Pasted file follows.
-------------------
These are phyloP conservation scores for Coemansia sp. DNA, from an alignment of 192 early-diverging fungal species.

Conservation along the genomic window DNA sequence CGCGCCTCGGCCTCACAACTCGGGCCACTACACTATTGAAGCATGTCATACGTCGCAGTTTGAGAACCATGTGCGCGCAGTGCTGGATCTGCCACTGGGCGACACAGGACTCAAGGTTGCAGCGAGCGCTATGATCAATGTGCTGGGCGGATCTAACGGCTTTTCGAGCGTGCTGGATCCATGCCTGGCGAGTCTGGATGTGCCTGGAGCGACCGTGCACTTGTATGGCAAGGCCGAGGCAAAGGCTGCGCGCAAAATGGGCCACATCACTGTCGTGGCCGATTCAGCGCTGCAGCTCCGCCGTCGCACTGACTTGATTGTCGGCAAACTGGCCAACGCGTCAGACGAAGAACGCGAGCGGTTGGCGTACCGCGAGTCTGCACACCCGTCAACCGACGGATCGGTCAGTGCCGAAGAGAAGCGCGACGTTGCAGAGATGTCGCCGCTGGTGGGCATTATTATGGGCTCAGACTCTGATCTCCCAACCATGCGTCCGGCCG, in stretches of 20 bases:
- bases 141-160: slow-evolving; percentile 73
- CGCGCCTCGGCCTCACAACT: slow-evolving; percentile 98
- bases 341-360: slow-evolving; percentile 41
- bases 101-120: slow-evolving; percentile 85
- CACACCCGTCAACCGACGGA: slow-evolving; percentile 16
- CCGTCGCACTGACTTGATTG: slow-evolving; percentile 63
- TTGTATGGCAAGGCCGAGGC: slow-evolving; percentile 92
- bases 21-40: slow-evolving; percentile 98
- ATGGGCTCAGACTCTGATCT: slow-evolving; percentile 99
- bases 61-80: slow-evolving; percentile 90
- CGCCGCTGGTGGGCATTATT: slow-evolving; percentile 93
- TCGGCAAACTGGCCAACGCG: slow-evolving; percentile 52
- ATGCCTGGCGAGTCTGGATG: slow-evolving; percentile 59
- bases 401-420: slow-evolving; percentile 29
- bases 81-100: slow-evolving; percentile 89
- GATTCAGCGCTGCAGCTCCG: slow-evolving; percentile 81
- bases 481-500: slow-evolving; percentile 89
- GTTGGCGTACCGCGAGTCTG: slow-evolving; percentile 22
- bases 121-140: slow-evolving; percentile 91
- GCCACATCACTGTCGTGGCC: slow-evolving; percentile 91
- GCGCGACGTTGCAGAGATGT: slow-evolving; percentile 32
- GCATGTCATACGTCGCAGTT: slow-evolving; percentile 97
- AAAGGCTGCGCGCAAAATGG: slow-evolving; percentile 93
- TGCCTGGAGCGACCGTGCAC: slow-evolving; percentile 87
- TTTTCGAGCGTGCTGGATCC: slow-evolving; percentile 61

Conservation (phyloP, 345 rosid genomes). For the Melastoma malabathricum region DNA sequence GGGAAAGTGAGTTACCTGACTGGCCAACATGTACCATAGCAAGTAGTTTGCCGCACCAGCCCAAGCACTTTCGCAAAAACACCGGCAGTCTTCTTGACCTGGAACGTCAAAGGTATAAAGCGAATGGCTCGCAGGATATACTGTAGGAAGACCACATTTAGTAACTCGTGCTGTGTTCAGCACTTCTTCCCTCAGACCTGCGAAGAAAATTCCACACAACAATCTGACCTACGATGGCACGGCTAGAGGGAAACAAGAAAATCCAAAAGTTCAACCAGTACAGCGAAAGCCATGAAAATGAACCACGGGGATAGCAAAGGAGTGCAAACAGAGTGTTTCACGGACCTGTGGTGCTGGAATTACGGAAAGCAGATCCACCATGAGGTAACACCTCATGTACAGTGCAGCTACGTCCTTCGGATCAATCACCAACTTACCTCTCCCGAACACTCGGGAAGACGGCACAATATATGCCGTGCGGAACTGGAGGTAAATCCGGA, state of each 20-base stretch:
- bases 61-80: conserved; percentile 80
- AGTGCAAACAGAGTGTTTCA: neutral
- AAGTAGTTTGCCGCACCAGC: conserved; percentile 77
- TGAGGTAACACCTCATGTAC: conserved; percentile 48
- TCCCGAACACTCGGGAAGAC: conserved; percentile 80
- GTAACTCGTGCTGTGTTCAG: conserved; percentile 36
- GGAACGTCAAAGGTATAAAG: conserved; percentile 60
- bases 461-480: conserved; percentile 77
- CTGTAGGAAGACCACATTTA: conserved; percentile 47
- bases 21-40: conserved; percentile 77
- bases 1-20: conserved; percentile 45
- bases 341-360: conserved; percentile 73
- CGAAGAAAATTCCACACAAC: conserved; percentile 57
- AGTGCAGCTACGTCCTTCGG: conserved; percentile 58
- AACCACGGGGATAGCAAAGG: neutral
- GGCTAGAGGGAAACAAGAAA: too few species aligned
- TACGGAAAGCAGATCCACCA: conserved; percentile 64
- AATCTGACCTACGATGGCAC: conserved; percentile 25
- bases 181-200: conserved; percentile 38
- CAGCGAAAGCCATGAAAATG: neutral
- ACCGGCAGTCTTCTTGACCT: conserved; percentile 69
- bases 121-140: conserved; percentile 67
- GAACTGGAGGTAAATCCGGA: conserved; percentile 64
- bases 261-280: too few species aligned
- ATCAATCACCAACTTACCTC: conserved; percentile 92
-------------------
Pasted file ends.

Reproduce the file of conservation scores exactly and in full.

These are phyloP conservation scores for Coemansia sp. DNA, from an alignment of 192 early-diverging fungal species.

Conservation along the genomic window DNA sequence CGCGCCTCGGCCTCACAACTCGGGCCACTACACTATTGAAGCATGTCATACGTCGCAGTTTGAGAACCATGTGCGCGCAGTGCTGGATCTGCCACTGGGCGACACAGGACTCAAGGTTGCAGCGAGCGCTATGATCAATGTGCTGGGCGGATCTAACGGCTTTTCGAGCGTGCTGGATCCATGCCTGGCGAGTCTGGATGTGCCTGGAGCGACCGTGCACTTGTATGGCAAGGCCGAGGCAAAGGCTGCGCGCAAAATGGGCCACATCACTGTCGTGGCCGATTCAGCGCTGCAGCTCCGCCGTCGCACTGACTTGATTGTCGGCAAACTGGCCAACGCGTCAGACGAAGAACGCGAGCGGTTGGCGTACCGCGAGTCTGCACACCCGTCAACCGACGGATCGGTCAGTGCCGAAGAGAAGCGCGACGTTGCAGAGATGTCGCCGCTGGTGGGCATTATTATGGGCTCAGACTCTGATCTCCCAACCATGCGTCCGGCCG, in stretches of 20 bases:
- bases 141-160: slow-evolving; percentile 73
- CGCGCCTCGGCCTCACAACT: slow-evolving; percentile 98
- bases 341-360: slow-evolving; percentile 41
- bases 101-120: slow-evolving; percentile 85
- CACACCCGTCAACCGACGGA: slow-evolving; percentile 16
- CCGTCGCACTGACTTGATTG: slow-evolving; percentile 63
- TTGTATGGCAAGGCCGAGGC: slow-evolving; percentile 92
- bases 21-40: slow-evolving; percentile 98
- ATGGGCTCAGACTCTGATCT: slow-evolving; percentile 99
- bases 61-80: slow-evolving; percentile 90
- CGCCGCTGGTGGGCATTATT: slow-evolving; percentile 93
- TCGGCAAACTGGCCAACGCG: slow-evolving; percentile 52
- ATGCCTGGCGAGTCTGGATG: slow-evolving; percentile 59
- bases 401-420: slow-evolving; percentile 29
- bases 81-100: slow-evolving; percentile 89
- GATTCAGCGCTGCAGCTCCG: slow-evolving; percentile 81
- bases 481-500: slow-evolving; percentile 89
- GTTGGCGTACCGCGAGTCTG: slow-evolving; percentile 22
- bases 121-140: slow-evolving; percentile 91
- GCCACATCACTGTCGTGGCC: slow-evolving; percentile 91
- GCGCGACGTTGCAGAGATGT: slow-evolving; percentile 32
- GCATGTCATACGTCGCAGTT: slow-evolving; percentile 97
- AAAGGCTGCGCGCAAAATGG: slow-evolving; percentile 93
- TGCCTGGAGCGACCGTGCAC: slow-evolving; percentile 87
- TTTTCGAGCGTGCTGGATCC: slow-evolving; percentile 61

Conservation (phyloP, 345 rosid genomes). For the Melastoma malabathricum region DNA sequence GGGAAAGTGAGTTACCTGACTGGCCAACATGTACCATAGCAAGTAGTTTGCCGCACCAGCCCAAGCACTTTCGCAAAAACACCGGCAGTCTTCTTGACCTGGAACGTCAAAGGTATAAAGCGAATGGCTCGCAGGATATACTGTAGGAAGACCACATTTAGTAACTCGTGCTGTGTTCAGCACTTCTTCCCTCAGACCTGCGAAGAAAATTCCACACAACAATCTGACCTACGATGGCACGGCTAGAGGGAAACAAGAAAATCCAAAAGTTCAACCAGTACAGCGAAAGCCATGAAAATGAACCACGGGGATAGCAAAGGAGTGCAAACAGAGTGTTTCACGGACCTGTGGTGCTGGAATTACGGAAAGCAGATCCACCATGAGGTAACACCTCATGTACAGTGCAGCTACGTCCTTCGGATCAATCACCAACTTACCTCTCCCGAACACTCGGGAAGACGGCACAATATATGCCGTGCGGAACTGGAGGTAAATCCGGA, state of each 20-base stretch:
- bases 61-80: conserved; percentile 80
- AGTGCAAACAGAGTGTTTCA: neutral
- AAGTAGTTTGCCGCACCAGC: conserved; percentile 77
- TGAGGTAACACCTCATGTAC: conserved; percentile 48
- TCCCGAACACTCGGGAAGAC: conserved; percentile 80
- GTAACTCGTGCTGTGTTCAG: conserved; percentile 36
- GGAACGTCAAAGGTATAAAG: conserved; percentile 60
- bases 461-480: conserved; percentile 77
- CTGTAGGAAGACCACATTTA: conserved; percentile 47
- bases 21-40: conserved; percentile 77
- bases 1-20: conserved; percentile 45
- bases 341-360: conserved; percentile 73
- CGAAGAAAATTCCACACAAC: conserved; percentile 57
- AGTGCAGCTACGTCCTTCGG: conserved; percentile 58
- AACCACGGGGATAGCAAAGG: neutral
- GGCTAGAGGGAAACAAGAAA: too few species aligned
- TACGGAAAGCAGATCCACCA: conserved; percentile 64
- AATCTGACCTACGATGGCAC: conserved; percentile 25
- bases 181-200: conserved; percentile 38
- CAGCGAAAGCCATGAAAATG: neutral
- ACCGGCAGTCTTCTTGACCT: conserved; percentile 69
- bases 121-140: conserved; percentile 67
- GAACTGGAGGTAAATCCGGA: conserved; percentile 64
- bases 261-280: too few species aligned
- ATCAATCACCAACTTACCTC: conserved; percentile 92